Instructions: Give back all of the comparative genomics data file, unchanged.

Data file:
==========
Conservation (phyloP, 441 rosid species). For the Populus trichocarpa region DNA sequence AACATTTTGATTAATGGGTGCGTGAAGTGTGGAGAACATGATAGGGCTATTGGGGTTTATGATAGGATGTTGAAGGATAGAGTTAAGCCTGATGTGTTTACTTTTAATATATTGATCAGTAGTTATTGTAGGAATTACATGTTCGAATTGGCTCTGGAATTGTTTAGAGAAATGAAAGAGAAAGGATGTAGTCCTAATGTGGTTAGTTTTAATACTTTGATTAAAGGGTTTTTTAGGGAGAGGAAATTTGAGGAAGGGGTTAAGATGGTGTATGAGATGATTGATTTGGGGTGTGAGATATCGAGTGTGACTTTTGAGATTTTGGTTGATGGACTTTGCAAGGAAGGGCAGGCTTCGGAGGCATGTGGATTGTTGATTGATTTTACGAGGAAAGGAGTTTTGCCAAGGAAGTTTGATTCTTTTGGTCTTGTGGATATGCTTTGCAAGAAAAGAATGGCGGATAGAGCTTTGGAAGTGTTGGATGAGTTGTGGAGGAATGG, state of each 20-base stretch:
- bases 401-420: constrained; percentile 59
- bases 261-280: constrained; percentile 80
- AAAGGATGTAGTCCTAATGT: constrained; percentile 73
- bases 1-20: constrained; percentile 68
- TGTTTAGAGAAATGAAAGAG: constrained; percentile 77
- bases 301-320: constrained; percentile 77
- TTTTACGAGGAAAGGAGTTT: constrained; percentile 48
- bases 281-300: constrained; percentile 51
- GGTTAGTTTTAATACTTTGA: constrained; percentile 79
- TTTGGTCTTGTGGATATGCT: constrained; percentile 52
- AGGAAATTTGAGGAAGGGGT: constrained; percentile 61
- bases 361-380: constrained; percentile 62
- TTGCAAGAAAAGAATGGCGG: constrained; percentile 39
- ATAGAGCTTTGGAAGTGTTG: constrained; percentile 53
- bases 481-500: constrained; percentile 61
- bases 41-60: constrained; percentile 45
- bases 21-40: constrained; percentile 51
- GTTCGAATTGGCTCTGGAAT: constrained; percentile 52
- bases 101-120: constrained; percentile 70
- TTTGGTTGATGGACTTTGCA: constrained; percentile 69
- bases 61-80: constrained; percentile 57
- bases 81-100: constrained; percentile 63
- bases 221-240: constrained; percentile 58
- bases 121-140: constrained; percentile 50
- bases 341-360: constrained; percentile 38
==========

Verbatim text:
Conservation (phyloP, 441 rosid species). For the Populus trichocarpa region DNA sequence AACATTTTGATTAATGGGTGCGTGAAGTGTGGAGAACATGATAGGGCTATTGGGGTTTATGATAGGATGTTGAAGGATAGAGTTAAGCCTGATGTGTTTACTTTTAATATATTGATCAGTAGTTATTGTAGGAATTACATGTTCGAATTGGCTCTGGAATTGTTTAGAGAAATGAAAGAGAAAGGATGTAGTCCTAATGTGGTTAGTTTTAATACTTTGATTAAAGGGTTTTTTAGGGAGAGGAAATTTGAGGAAGGGGTTAAGATGGTGTATGAGATGATTGATTTGGGGTGTGAGATATCGAGTGTGACTTTTGAGATTTTGGTTGATGGACTTTGCAAGGAAGGGCAGGCTTCGGAGGCATGTGGATTGTTGATTGATTTTACGAGGAAAGGAGTTTTGCCAAGGAAGTTTGATTCTTTTGGTCTTGTGGATATGCTTTGCAAGAAAAGAATGGCGGATAGAGCTTTGGAAGTGTTGGATGAGTTGTGGAGGAATGG, state of each 20-base stretch:
- bases 401-420: constrained; percentile 59
- bases 261-280: constrained; percentile 80
- AAAGGATGTAGTCCTAATGT: constrained; percentile 73
- bases 1-20: constrained; percentile 68
- TGTTTAGAGAAATGAAAGAG: constrained; percentile 77
- bases 301-320: constrained; percentile 77
- TTTTACGAGGAAAGGAGTTT: constrained; percentile 48
- bases 281-300: constrained; percentile 51
- GGTTAGTTTTAATACTTTGA: constrained; percentile 79
- TTTGGTCTTGTGGATATGCT: constrained; percentile 52
- AGGAAATTTGAGGAAGGGGT: constrained; percentile 61
- bases 361-380: constrained; percentile 62
- TTGCAAGAAAAGAATGGCGG: constrained; percentile 39
- ATAGAGCTTTGGAAGTGTTG: constrained; percentile 53
- bases 481-500: constrained; percentile 61
- bases 41-60: constrained; percentile 45
- bases 21-40: constrained; percentile 51
- GTTCGAATTGGCTCTGGAAT: constrained; percentile 52
- bases 101-120: constrained; percentile 70
- TTTGGTTGATGGACTTTGCA: constrained; percentile 69
- bases 61-80: constrained; percentile 57
- bases 81-100: constrained; percentile 63
- bases 221-240: constrained; percentile 58
- bases 121-140: constrained; percentile 50
- bases 341-360: constrained; percentile 38